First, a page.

The journey of Coronado, 1540-1542, from the city of Mexico to the Grand Canon of the Colorado and the buffalo plains of Texas, Kansas and Nebraska, as told by himself and his followers Page: 83 of 288
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THE JOURNEY OF CORONADO
some slight noise, and then the Spaniard
came down, took his horse, and went away.
The Indian went up and learned that he had
violated, or tried to violate, his wife, and so
he came with the important men of the town
to complain that a man had violated his
wife, and he told how it happened. When
the general made all the soldiers and the
persons who were with him come together,
the Indian did not recognize the man, either
because he had changed his clothes or for
whatever other reason there may have been,
but he said that he could tell the horse, be-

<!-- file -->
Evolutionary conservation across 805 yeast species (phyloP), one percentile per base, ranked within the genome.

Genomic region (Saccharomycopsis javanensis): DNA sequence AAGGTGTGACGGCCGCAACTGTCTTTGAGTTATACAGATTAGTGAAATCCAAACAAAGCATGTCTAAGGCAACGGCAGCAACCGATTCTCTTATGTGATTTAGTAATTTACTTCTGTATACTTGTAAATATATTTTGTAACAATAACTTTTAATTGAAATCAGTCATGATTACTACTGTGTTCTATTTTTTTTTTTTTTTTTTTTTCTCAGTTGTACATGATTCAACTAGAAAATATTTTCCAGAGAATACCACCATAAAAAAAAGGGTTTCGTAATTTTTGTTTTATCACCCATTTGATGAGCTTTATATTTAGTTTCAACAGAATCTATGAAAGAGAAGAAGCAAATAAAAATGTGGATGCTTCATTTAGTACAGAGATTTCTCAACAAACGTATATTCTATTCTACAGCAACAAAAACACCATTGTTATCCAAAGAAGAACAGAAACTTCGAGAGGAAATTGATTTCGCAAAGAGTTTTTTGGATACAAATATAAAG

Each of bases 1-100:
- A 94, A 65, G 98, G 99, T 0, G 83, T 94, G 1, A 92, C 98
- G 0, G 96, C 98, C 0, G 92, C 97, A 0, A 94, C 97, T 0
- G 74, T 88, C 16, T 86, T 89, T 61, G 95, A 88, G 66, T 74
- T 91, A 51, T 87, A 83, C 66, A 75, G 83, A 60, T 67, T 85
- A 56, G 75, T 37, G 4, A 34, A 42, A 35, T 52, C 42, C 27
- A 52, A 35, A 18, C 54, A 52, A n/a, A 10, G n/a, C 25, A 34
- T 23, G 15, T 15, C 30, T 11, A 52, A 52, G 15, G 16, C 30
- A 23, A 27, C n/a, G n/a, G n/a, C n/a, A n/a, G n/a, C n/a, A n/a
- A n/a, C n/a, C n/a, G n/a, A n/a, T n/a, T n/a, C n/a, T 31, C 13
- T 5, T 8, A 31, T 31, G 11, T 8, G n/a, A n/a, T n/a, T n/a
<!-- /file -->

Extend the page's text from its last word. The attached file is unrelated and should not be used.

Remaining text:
cause he had held his bridle, and so he was
taken to the stables, and found the horse,
and said that the master of the horse must
be the man. He denied doing it, seeing
that he had not been recognized, and it may
be that the Indian was mistaken in the
horse; anyway, he went off without getting
any satisfaction.1 The next day one of the
Indians, who was guarding the horses of the
army, came running in, saying that a com-
panion of his had been killed, and that the
Indians of the country were driving off the
horses toward their villages. The Spaniards
tried to collect the horses again, but many
were lost, besides seven of the general's
The next day Don Garcia Lopez de Car-
denas went to see the villages and talk with
The instructions which lMendoza gave to Alarcon
show how carefully the viceroy tried to guard
against any such trouble with the natives.
Here’s what’s next.
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Winship, George Parker. The journey of Coronado, 1540-1542, from the city of Mexico to the Grand Canon of the Colorado and the buffalo plains of Texas, Kansas and Nebraska, as told by himself and his followers, book, 1922; New York. (texashistory.unt.edu/ark:/67531/metapth3161/m1/83/: accessed August 21, 2017), University of North Texas Libraries, The Portal to Texas History, texashistory.unt.edu; .